I thought this would be a good time to include this picture of the Yavapai Club. The interesting thing is that this building looks quite different than the building across Marina Street from the Carnegie Library in the top photo. I don't know when this building was built, but it was a "gentleman's club" built by Frank Murphy that included a restaurant, games room, library, sleeping accommodations, and even a bowling alley. It had a ballroom and a library. Yavapai club members were local businessmen.

I think this is the oldest picture and the building in the top photo is a remodel although this one looks like it has more room....Hmmmm What do you think??

The building shown peeking out on the east of the Yavapai Club, between it and the old Capitol Building, was the Drake Opera House formerly S.E. Patton's Opera House. I don't think I've seen a picture of it in the whole.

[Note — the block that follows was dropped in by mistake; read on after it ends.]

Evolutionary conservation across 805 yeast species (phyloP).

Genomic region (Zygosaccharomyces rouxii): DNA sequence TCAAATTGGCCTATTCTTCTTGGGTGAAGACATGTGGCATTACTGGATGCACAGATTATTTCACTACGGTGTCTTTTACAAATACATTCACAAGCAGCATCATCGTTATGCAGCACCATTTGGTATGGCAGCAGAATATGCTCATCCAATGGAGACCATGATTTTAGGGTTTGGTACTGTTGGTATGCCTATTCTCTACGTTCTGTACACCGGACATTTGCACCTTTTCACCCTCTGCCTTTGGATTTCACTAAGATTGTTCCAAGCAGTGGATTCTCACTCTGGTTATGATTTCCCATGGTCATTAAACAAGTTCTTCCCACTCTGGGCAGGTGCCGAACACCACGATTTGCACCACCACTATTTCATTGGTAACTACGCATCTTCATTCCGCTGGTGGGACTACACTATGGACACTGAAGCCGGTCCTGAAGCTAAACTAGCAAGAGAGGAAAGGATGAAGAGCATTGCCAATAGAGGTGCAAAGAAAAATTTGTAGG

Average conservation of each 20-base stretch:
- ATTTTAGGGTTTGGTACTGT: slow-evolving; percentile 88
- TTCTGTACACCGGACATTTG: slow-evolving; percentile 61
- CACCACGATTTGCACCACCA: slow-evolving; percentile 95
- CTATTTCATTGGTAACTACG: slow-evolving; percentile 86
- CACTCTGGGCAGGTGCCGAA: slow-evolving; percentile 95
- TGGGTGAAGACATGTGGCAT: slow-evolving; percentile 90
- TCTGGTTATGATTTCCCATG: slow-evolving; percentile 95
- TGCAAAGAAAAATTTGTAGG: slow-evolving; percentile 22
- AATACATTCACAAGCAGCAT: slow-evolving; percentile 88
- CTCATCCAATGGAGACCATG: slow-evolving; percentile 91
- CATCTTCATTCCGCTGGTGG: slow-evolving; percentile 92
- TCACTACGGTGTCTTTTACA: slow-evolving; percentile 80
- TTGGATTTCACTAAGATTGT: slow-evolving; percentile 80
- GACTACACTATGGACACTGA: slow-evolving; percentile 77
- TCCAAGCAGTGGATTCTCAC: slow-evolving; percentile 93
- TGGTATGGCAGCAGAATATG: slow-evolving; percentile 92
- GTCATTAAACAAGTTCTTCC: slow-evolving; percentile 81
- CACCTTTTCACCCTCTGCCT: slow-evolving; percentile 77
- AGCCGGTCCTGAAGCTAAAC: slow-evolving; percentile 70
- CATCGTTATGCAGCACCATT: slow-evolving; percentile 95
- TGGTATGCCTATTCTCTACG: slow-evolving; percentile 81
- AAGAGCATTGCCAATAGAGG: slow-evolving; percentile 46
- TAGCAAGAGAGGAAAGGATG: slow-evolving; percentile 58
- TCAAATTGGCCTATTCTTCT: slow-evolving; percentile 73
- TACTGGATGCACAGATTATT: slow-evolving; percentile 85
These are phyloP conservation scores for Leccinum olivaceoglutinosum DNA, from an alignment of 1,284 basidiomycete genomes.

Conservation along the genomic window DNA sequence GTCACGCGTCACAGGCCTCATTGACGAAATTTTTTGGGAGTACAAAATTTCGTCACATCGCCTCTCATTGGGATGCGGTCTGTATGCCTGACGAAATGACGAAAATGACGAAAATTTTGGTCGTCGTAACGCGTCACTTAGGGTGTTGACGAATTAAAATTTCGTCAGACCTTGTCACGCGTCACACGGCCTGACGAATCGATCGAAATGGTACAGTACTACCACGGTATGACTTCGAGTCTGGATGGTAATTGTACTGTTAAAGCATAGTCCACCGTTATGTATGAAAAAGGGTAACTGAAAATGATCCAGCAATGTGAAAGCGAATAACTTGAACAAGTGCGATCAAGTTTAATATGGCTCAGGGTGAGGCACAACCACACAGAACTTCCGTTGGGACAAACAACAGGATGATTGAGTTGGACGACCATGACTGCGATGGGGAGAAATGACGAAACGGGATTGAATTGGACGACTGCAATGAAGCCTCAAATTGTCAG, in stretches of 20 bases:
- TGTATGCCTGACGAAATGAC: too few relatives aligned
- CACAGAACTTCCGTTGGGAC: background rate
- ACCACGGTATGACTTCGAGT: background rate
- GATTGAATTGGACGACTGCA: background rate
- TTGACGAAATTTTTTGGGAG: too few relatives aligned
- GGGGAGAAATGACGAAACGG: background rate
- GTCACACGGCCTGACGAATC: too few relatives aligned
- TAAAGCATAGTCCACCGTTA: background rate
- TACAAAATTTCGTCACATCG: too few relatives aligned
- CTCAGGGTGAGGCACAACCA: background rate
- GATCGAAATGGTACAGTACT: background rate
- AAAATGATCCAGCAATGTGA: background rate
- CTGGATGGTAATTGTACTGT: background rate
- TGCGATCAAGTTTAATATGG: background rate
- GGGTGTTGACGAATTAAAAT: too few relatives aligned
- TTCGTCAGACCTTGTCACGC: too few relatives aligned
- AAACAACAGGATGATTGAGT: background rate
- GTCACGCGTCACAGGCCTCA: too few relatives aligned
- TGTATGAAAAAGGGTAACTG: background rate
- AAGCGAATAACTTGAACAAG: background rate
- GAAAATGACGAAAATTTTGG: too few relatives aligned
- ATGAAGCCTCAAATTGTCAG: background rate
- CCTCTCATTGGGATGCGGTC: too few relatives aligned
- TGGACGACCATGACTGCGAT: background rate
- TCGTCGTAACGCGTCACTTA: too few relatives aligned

Friday, April 10, 2009

Bathing Lake Update

Azlaydey sent me these pictures of her family swimming in the Granite Dells pool/lake.
They're especially great as they give us a perspective lacking in the other pictures so now we have an almost 180 degree view of the lake.

This one of her Mom was taken from about the site of the old Leave Her to Heaven set. It was probably around 11 a.m. or so because you can see the afternoon's thunderheads, reliable as clockwork then, just peeking above the boulders.
The picture below is of her children and looks across from the rocks toward the old movie set. (I recently watched the movie again and this time, in the beginning of the movie, I saw this set and pool. )
It looks like all three of these children were having a wonderful time, even the little dabbler with the broken arm who was probably under instructions not to get her cast wet!
That's most likely one of those huge inner tubes, not a boat in front of the looks-like-a-house move set.

Azlaydey and I both raised our children here in the sixties and seventies. We didn't know each other, but we could easily have stood side by side at the Fourth of July parade.. we share a nostalgia for those beautifully simple times and neither of us would trade them for today's mad paced, and restrictive society.